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German Investor Confidence Climbs To 4-year High

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German investor confidence rose to its highest level in four years in November, driven by hopes of economic recovery gaining momentum in the euro area, the results of a closely-watched survey showed Tuesday.

The indicator of economic sentiment for Germany rose for the fourth consecutive month to 54.6 from 52.8 in October, the Mannheim-based Centre for European Economic Research/ZEW said. Economists had forecast a score of 54. The latest reading is the highest since October 2009, the ZEW said.

"The end of the US government shutdown blues, the Eurozone stabilisation, the ECB's rate cut and the latest stock market rally seem to have heeded analysts' optimism," ING Bank Senior Economist Carsten Brzeski said.

Meanwhile, the current conditions index dropped for a second successive month, down to 28.7 from 29.7, in contrast to expectations of an improvement to 31.

At the same time, economic expectations for the Eurozone have increased slightly in November, with the corresponding index climbing to 60.2 from 59.1. The indicator for the current economic situation shed 0.7 points to minus 61.6.

"Economic expectations for Germany have been hovering at a high level for months," ZEW President Clemens Fuest said. "The slightly improved economic outlook for the Eurozone might have contributed to this development."

However, analysts were less upbeat and pointed out that the ZEW index was not the best indicator to track the economic activity in the biggest Eurozone economy. They also drew attention to the sustained decline in the current conditions index.

"This might suggest that the pace of recovery has slowed a bit further after the acceleration seen over the summer," Capital Economics Chief European Economist Jonathan Loynes said.

"The overall message appears to be that, while the German (and the euro-zone) economies continue to grow, they do not appear to be accelerating to the sort of pace which might start to have a beneficial impact on the beleaguered peripheral countries."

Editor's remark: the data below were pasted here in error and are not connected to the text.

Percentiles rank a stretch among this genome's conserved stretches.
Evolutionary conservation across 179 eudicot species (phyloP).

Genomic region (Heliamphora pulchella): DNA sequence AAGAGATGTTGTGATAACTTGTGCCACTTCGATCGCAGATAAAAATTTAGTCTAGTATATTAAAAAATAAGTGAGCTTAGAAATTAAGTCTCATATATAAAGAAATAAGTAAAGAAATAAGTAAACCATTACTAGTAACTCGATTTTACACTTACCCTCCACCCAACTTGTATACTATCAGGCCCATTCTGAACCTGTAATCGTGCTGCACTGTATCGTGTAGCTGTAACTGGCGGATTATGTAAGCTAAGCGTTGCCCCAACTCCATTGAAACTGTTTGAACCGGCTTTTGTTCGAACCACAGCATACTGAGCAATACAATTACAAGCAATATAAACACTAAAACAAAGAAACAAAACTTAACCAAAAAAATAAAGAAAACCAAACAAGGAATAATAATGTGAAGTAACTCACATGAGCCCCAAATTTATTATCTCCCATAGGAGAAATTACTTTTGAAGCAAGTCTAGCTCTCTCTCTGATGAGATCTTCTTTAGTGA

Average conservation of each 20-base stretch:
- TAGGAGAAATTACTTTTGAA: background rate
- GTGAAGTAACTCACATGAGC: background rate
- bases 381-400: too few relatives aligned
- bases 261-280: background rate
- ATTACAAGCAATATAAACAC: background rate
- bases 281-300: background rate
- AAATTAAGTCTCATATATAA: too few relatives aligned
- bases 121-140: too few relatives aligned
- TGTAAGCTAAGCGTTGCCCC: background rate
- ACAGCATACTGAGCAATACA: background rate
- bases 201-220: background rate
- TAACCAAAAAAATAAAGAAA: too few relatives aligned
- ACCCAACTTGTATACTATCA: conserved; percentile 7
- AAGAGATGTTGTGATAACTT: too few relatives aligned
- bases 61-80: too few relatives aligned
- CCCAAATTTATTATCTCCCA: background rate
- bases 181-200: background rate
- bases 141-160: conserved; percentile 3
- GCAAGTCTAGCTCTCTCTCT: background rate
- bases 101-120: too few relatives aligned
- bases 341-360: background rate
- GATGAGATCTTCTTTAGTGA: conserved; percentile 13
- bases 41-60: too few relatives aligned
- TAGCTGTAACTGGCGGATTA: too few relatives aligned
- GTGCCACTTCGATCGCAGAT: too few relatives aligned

Economists prefer to wait till the release of the results of the purchasing managers' survey and Ifo survey later this week to get a clearer picture of the German economic activity.

Germany's GDP growth slowed to 0.3 percent in the third quarter from 0.7 percent in the previous three months. Positive contributions were made only by domestic demand in the third quarter of 2013 and the balance of exports and imports had a downward effect on GDP growth.

Recently, Germany came under severe criticism from the EU and the U.S. for relying heavily on exports to boost its economic growth. The nation was urged to increase its domestic consumption and wages for achieving higher growth.

"The German economy continues to benefit from low interest rates, strong labour market, solid domestic demand and the improved outlook for external demand," ING Bank's Brzeski said.

"With the US leaving its government shutdown blues behind, at least until the end of the year, peripheral Eurozone countries stabilising further and China rebalancing its growth model, the recently criticized export sector should flourish again."

The Organizaton for Economic Co-operation and Development said in a report today that it sees a gradual recovery in the euro area. The Paris-based think tank forecast the eurozone to grow 1 percent in 2014 and by 1.6 percent in 2015.

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